Defrag Blog

Anything but ho-hum

by Eric Norlin on Jul.21, 2008, under conference topics, narrative/session descriptions

I’ve been reading a meme lately that goes something like, “tech has gotten boring,” and all I can say is “not in my world.” Sure, maybe if you’re obsessed with the valley-echo, things may seem a little ho-hum, but I’ve been working on the Defrag agenda, so I’m just damn excited!

To that end, I thought I’d start detailing the agenda a bit with both some informal thoughts from me, and some “official” session descriptions as they happen. So, let’s get on with some of the *interesting* things happening at Defrag:

1. “Strategic Intuition and Defrag“: Professor William Duggan is opening the conference with this session. I was introduced to Professor Duggan’s recent book (Strategic Intuition) via Phil Becker. Phil’s wife, Kathi, saw Bill speak at the University of Chicago and immediately recognized the value it held for the defraggy crowd. Professor Duggan’s research focuses on the process by which strategic decisions get made. He details his work through examples as diverse as Napoleon and the Buddha. When I picked up the book, it was a mere matter of paragraphs before I was seeing that the brain processes he details are one of the “big pieces” of what we’re trying to solve with regards to information overload.

We all know that too many tech conferences simply replay the same speakers all of the time. I’m incredibly excited to watch Bill’s talk frame things for us in a way that sets us all off on a different path, and immediately removes us from the “echo chamber.”

2. “Is the flow just too much? Lifestreaming at the edge”: Anyone who knows me knows that I’m impressed by Stowe Boyd’s brain. One of the big pushes around information overload is always how to “limit” things. Declaring “email bankruptcy” is a pretty common happening for folks that come back from vacation (or travel) to find 1000s of email messages, feeds, bits of news and tweets that haven’t been read. Hell, I’ve done it.

What fascinates me about Stowe’s thoughts are his immediate reactions against this surrender. He would rather take us the other way - claiming that perhaps our metaphors of work and living inside of this “flow” aren’t quite caught up to where the technology is trying to lead us. Could it be that we’re all just horribly behind the curve (or flow)? I’m not sure, but I know that Stowe will make us think, and I’m betting that he’ll start to open our eyes to how it is that re-imagining our metaphors around interaction can help to reshape the technologies and tools we’re dealing with.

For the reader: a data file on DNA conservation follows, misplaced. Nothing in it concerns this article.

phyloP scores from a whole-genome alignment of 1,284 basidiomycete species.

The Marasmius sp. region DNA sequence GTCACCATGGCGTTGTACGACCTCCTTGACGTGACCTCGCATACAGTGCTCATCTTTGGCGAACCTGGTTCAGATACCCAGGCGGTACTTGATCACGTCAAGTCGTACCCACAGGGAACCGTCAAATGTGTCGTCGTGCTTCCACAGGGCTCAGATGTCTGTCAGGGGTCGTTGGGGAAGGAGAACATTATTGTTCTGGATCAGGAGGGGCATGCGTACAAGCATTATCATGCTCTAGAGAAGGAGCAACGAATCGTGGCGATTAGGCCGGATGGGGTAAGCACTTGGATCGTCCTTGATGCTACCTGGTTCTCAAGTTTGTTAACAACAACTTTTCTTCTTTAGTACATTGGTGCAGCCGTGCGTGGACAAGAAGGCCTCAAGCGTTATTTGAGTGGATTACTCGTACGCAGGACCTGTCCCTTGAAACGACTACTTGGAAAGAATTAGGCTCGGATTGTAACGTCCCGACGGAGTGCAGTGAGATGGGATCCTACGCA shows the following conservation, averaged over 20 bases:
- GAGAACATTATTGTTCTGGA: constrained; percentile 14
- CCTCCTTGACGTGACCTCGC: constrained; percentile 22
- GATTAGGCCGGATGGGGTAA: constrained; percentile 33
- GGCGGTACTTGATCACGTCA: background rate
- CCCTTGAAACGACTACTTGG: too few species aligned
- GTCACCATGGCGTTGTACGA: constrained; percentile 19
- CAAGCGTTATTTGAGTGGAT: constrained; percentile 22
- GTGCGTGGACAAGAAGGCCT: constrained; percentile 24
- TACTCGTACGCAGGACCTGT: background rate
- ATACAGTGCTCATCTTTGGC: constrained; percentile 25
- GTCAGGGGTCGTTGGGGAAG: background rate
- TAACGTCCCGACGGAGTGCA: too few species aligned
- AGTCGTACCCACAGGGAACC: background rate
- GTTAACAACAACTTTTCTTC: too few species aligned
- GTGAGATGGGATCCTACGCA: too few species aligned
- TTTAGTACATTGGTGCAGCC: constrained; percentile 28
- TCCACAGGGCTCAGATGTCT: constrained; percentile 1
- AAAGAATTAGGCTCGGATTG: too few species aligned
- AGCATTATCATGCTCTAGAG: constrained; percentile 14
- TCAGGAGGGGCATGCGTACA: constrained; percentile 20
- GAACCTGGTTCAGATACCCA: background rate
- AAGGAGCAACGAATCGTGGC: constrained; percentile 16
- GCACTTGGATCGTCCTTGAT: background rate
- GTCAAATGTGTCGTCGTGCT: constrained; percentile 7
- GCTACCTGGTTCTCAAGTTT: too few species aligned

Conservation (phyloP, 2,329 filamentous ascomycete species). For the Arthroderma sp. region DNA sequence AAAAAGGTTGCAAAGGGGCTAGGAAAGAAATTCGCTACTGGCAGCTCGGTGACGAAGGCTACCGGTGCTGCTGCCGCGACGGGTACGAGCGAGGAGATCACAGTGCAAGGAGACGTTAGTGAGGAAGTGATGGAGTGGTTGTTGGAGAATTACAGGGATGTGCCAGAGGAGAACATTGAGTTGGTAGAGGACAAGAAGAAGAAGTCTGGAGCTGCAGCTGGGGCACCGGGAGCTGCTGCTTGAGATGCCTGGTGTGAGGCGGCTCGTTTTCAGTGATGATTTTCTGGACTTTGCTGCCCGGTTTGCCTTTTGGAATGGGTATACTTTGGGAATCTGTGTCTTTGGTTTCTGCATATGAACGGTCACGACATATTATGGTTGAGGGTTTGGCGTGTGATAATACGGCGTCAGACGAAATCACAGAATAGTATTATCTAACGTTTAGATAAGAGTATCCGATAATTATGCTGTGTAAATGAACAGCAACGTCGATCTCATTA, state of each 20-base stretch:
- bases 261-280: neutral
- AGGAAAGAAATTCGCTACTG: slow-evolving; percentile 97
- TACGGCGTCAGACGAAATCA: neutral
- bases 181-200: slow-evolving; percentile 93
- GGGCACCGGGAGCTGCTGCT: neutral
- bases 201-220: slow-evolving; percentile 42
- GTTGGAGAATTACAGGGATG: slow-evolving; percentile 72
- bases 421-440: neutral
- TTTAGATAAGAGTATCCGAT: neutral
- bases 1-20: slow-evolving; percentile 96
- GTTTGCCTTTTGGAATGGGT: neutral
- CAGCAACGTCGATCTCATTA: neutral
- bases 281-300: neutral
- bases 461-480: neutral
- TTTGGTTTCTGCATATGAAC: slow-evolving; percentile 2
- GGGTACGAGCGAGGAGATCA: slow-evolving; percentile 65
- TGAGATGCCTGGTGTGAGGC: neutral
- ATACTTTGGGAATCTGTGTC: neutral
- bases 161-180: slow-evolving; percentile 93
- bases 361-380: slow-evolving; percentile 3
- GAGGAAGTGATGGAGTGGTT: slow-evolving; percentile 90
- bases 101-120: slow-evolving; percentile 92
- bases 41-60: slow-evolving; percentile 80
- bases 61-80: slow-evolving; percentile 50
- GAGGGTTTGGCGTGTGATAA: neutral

3. “Fixing Foundational Information Channels — Email, Calendars, RSS, etc”: Following along the same lines as Stowe’s thinking, this session starts with the premise that something is broken in our foundations. Email imagines every message as a letter (a discrete object vs. a thread or networked send). Calendars are silo’d islands of non-interoperability that hearken back to days of paper and the rolodex. And RSS, new as it is, is still delivering us “object-oriented” feeds, and not contextually-driven usefulness. In all three cases, I admit to being completely lost. So, I went out and recruited some smart folks that I know you don’t normally hear from: Ilya from AideRSS, Yori from Timebridge, Deva from ClearContext, and Pete from Mailana. It will all be moderated by the always-on-the-ball, Jeff Nolan — and I can’t wait. Do you want to help us start re-framing the problems here? I hope so.

4. “Observing The Invisible Through Aggregating Information Tomography”: Yep, it is a mouthful. In fact, when Marty Betz (of FirstRain) came to me early on and said he wanted to present this topic, my only response was, “that’s great, but what the hell is it?” Marty went on to explain that much of what he works on is how to take “cross-sections” of information, and how using those cross-sections will unveil things in data that we can’t see by simply digesting one discrete bit (like, “so and so is now CTO of company X”). Once I got it, I immediately said “yes.” Come and find out how looking at information and data sets sideways can reveal things you’ve never seen before.

Now, I ask you: does any of that sound boring? Yea, I don’t think so either.

Come join us (and do so now to lock in the early bird rate).

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